Insurance InsightsMIKE WILLIAMS / L’Observateur / October 11, 2000Driving while drowsy has become as big a problem in America as driving while intoxicated.

Published 12:00 am Wednesday, October 11, 2000

Sleep deprivation has become widespread in America as people try to squeeze more activities into each day. As a result, more crashes are beingattributed to sleepiness.

The National Highway Traffic Safety Administration estimates that at least 100,000 crashes, 1,500 deaths and 40,000 injuries each year can be blamed on drowsy driving.

The NHTSA says about one million crashes a year are thought to occur due to driver inattention or lapses. Fatigue makes such lapses more likely. Sleep-induced crashes typically involve a lone driver who is driving late at night or in mid-afternoon on a high-speed road. Often it is a single-car crash where avehicle leaves the road.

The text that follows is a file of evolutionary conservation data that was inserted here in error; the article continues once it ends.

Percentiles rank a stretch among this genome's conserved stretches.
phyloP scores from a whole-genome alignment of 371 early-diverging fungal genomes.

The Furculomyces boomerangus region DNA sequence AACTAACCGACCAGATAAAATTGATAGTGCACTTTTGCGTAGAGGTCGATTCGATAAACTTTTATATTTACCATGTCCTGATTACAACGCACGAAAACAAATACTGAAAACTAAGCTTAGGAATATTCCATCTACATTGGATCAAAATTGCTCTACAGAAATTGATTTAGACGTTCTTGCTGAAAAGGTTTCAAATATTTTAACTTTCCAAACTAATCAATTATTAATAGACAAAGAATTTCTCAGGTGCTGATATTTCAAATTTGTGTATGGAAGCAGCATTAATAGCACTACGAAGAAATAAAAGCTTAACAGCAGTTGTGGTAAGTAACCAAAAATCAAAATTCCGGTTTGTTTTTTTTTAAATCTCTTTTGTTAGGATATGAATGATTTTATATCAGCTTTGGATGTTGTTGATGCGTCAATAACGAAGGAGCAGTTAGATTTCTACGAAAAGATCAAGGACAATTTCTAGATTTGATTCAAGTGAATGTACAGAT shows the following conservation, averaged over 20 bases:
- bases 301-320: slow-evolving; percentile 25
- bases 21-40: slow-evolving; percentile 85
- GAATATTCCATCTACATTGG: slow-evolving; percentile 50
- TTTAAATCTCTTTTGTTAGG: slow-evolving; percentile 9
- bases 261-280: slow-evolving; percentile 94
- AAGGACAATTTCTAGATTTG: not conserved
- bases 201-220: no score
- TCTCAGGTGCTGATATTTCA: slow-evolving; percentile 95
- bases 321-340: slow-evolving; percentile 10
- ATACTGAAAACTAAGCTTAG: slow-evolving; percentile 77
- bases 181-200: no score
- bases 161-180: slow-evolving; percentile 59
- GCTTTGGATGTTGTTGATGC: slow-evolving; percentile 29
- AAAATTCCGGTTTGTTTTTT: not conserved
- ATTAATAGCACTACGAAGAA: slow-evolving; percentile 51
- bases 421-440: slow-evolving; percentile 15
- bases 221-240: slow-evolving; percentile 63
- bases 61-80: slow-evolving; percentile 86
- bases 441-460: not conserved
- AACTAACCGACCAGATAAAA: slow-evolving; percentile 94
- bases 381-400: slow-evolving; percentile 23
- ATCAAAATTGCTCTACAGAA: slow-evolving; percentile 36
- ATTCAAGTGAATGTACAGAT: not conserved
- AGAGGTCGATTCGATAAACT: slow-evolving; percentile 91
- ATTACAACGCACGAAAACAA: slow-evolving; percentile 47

Don’t drive unless you are alert. The National Sleep Foundation and otherexperts suggest the following to help prevent accidents due to drowsy driving:

Get a good night’s sleep before starting a long drive. Avoid driving duringyour normal sleep or “down time.”

If possible, take a companion along to help you stay awake and possibly share the driving on long trips.

Sit up straight while driving; don’t slouch. Don’t stare straight ahead all thetime; scan the road and nearby areas.

Stop for a rest every 100 miles or every two hours. If you need one, takea short nap, get out and stretch, jog or take a walk.

Avoid alcohol and medications that make you sleepy; read the label on the container or consult your physician.

Consult a doctor if you have symptoms of a possible sleep disorder such as daytime sleepiness, difficulty sleeping at night or loud snoring every night.

Once again, common sense and a pro-active approach will help prevent an accident, hold down insurance costs and help you lead a safer life.

MIKE WILLIAMS, who writes this column every Wednesday for L’Observateur, is a local agent with State Farm Insurance.

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